Volume 34, Number 6, June 1999


USGAuto Feature

Step by Step Instructions for Ensuring 
Your Sunroof Installation is a Success

by Dennis Huston and Sara Belda

Many technicians consider sunroof installations difficult and inconvenient. But with a little practice, this job becomes easy and fun.

Prep Work

Before beginning, it is important to determine if a sunroof installation is possible on your customer’s particular vehicle. A roof rack or an overhead console may make the job impossible. The next step is to see if the vehicle will require additional parts. For example, the Chevrolet Camaro and the Pontiac Firebird require a reinforcement kit. Once these steps are complete, it is time to determine the proper sunroof for your customer’s vehicle. Each sunroof manufacturer provides a list of vehicles in which the sunroof may be installed, determined by the size, shape and construction of the roof.

Another important step of the preparation process is to inspect the vehicle inside and out and document any existing vehicle damage or identifying marks on the work order. Meet with your customer before the installation and point out anything you find during inspection. Have them sign the inspection document to protect yourself from blame for damage that may have existed before the installation. It is also important to recline the front seats, if possible, and protect the interior and door panels with covers.

Once the vehicle is ready, remove all jewelry, watches and belts with buckles. Also, be aware of rivets on jeans and jacket zippers that may scratch paint. Always wear safety glasses and leather gloves during the installation.

Sunroof Placement

The first step of sunroof placement is to remove the dome light fuse to prevent shorting. Make sure inside sunvisors are in the forward position and assist handles, etc., are out of the way. Determine the location of the sunroof by placing the sunroof template inside the vehicle against the headliner. Line up the template, insuring it is straight and does not interfere with the visors.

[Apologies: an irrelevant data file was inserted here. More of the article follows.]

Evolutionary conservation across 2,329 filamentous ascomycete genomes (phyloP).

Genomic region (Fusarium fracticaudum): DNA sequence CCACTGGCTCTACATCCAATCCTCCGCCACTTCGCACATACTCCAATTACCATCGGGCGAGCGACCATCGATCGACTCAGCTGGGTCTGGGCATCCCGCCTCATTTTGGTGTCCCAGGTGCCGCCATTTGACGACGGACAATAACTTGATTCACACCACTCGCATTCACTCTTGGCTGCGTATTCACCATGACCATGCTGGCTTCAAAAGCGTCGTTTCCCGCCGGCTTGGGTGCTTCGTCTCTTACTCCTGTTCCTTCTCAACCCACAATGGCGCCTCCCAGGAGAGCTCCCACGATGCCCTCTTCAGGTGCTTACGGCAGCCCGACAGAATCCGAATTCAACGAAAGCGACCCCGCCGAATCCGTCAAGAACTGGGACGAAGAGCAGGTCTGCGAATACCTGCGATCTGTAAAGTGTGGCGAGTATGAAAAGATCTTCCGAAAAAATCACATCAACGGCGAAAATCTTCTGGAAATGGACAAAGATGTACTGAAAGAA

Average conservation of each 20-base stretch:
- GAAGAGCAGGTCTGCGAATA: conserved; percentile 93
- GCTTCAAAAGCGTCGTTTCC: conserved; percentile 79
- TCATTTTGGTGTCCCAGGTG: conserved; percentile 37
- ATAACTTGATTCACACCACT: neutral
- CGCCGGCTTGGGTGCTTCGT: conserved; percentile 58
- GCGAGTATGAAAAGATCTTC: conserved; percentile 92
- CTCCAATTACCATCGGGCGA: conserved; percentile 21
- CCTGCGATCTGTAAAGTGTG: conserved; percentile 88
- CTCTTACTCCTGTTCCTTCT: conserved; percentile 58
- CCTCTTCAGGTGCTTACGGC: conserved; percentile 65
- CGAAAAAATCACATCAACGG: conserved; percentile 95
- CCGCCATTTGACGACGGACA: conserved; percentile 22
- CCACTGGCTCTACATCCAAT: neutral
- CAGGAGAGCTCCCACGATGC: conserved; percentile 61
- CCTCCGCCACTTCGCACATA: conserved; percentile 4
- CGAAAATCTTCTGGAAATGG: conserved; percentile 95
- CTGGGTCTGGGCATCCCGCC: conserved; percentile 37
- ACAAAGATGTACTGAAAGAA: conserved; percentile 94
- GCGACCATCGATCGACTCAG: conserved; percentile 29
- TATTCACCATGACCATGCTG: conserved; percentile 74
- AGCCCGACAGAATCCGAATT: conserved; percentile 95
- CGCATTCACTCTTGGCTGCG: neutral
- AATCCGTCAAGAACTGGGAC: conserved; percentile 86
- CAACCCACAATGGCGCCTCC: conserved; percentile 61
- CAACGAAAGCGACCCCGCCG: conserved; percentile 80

Use a punch to place a dent in the roof at the center of the template to serve as a reference point. This will verify the sunroof fits inside without interfering with the visors, dome light, etc. It will also make centering the template easier, ensuring a better cut.

From the outside of the vehicle, locate the reference point made by the punch on the roof, and line it up with the center of the template. Find the center line at both the front and rear of the template. Take measurements and double check the location on the roof to make sure the template is even on all sides, centered and straight. Mark the edge of the template with a wax pencil and double check to see that it looks centered properly.

Cutting the Roof

Staying about 3-4 inches inside the pencil line, cut out the mass center of metal using a panel cutter. If you are using a pneumatic tool for this step, make sure the air hose is not in contact with the paint.

Use a long-bladed knife (a serrated knife such as a bread knife works very well) to cut the outer sheet metal loose from any bracing. Push the bracing down to make the final cut easier without damaging the outer sheet metal. In some cases, it may be easier to push the bracing down by removing the headliner from the vehicle first.